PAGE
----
Townes Van Zandt – All Your Young Servants
In this song, TVZ presents us the dark side of the faded glory of the selfish and lonely wealthy elitist who seems to have spent a lifetime lording over others while looking down on them. His “has been: lost power leave an emptiness and sadness that can’t be undone. He discovers that the entourage he had is leaving him, exposing the fallacy that they were there for him, and not for the power and wealth that tends to produce hangers-on. I am reminded of a sound clip I heard on a preview for the upcoming Showtime series, Billions, in which a prosecutor warns a powerful billionaire related to the sycophants that surround him that, “they may be cheering now, but believe me, they are dying to boo..” As ever, the eerie quality of Van Zandts music and his powerful lyrics draw me in.
Phox – Noble Heart
I love this band. Their eponymous album, Phox, does not have a single song that I don’t enjoy immensely. This song tells the tale of a tragically flawed and insecure woman that seemingly follows too many passions and can’t get past her own insecurities to keep a relationship. Lead singer Monica Martin’s sultry doesn’t hurt.
Sturgill Simpson – Voices
There has been much made of Sturgill Simpson’s powerful ability to “save country music” with his powerful sound, authentic lyrics, and his general awesomeness (he stopped one of his concerts to throw out a couple of drunken idiots fighting in the back). Simpson has drawn a tremendous amount of comparisons to the outlaw country of Waylon Jennings. I love Waylon Jennings, but I feel that the depth and richness of Simpson eclipses that of the outlaw country music. Simpson’s range of topics and ability to explore a higher range of human emotions is arguably a bit more than the artists of old. Voices is a prime example of this. The first stanza is a great example:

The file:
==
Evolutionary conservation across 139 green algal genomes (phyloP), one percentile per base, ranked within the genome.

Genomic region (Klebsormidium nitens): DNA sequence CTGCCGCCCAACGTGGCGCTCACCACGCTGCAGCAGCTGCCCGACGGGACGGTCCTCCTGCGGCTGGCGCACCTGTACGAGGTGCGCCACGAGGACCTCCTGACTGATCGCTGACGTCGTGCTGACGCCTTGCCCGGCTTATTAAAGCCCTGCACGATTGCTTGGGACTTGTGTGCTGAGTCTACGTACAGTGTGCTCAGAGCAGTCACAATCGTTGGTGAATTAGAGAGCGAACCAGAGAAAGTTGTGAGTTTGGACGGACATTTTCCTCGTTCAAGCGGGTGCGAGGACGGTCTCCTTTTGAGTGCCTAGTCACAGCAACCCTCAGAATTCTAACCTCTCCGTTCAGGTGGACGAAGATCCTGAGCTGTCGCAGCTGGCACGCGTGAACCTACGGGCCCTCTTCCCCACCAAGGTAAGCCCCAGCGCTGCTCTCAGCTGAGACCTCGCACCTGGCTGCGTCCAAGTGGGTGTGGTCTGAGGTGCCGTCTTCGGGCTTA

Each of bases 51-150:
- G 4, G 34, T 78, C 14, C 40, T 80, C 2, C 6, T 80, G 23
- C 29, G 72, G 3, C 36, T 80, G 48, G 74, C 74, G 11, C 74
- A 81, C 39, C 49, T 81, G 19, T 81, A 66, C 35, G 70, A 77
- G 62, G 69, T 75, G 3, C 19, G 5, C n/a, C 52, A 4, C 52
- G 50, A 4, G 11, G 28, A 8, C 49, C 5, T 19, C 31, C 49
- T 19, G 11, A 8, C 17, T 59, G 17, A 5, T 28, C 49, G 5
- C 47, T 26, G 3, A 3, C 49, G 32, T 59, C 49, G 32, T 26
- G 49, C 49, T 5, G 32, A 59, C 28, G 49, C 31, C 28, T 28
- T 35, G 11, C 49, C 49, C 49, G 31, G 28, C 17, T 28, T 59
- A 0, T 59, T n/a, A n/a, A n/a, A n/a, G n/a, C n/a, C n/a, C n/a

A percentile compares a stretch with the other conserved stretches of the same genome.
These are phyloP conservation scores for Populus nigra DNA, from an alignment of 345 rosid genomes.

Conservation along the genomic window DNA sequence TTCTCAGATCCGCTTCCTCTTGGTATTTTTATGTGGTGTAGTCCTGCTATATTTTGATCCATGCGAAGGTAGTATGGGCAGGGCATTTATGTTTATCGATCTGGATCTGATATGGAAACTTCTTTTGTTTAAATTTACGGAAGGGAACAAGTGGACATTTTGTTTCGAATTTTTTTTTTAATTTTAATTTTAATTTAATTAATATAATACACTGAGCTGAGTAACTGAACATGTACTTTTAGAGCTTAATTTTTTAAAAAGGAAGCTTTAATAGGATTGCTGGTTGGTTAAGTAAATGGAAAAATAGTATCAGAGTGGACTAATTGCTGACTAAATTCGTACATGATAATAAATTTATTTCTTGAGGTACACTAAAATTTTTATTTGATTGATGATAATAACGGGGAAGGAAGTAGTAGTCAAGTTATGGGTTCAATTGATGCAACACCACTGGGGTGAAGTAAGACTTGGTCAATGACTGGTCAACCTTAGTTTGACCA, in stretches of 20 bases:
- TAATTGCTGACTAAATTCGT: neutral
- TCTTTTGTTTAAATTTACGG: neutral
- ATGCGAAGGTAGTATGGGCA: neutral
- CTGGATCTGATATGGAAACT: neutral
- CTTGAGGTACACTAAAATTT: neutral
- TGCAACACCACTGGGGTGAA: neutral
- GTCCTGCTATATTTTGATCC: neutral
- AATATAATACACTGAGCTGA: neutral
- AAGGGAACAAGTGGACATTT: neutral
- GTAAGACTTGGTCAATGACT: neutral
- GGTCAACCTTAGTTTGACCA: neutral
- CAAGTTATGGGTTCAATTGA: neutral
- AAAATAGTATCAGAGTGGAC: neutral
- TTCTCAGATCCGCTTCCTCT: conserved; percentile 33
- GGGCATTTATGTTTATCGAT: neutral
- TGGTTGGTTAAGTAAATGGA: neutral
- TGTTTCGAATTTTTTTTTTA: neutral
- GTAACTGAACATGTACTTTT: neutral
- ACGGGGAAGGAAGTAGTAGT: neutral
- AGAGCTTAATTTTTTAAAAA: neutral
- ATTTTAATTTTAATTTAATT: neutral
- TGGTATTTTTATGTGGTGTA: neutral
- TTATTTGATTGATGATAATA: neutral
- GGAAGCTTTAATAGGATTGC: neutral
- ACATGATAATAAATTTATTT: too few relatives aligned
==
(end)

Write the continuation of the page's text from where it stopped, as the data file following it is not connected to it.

There’s a voice that I can hear sometimes out here on the mountain
When it’s dark and the sky is pouring acid like a fountain
And the Memories like coal dust stain the window of my eyes
So ask them no more questions they can’t sell you no more lies
The implicit question to the listener is why do we continue to put trust in or believe in people in which it is obvious that we have no reason to do so? Ask them no more questions, don’t put your trust in them, and we won’t be hurt anymore. The implications are that we can be gluttons for punishment in our relationships.
Elmer Bernstein – The Magnificent Seven, Film Score
Lately, I have become fascinated with great film scores. Old westerns possessed some of the most sweeping and epic music, befitting the narrative of the pioneering and dangerous culture of the old west and the ruggedness of the men and women that settled the American heartland and western states (even if the movies themselves were prone to a bit of hyperbole and stereotyping). Elmer Bernstein was easily one of the all-time greats with film scores. Plugging him into my Pandora station has provided a good pace-setting “theme” music to keep me churning through desk work.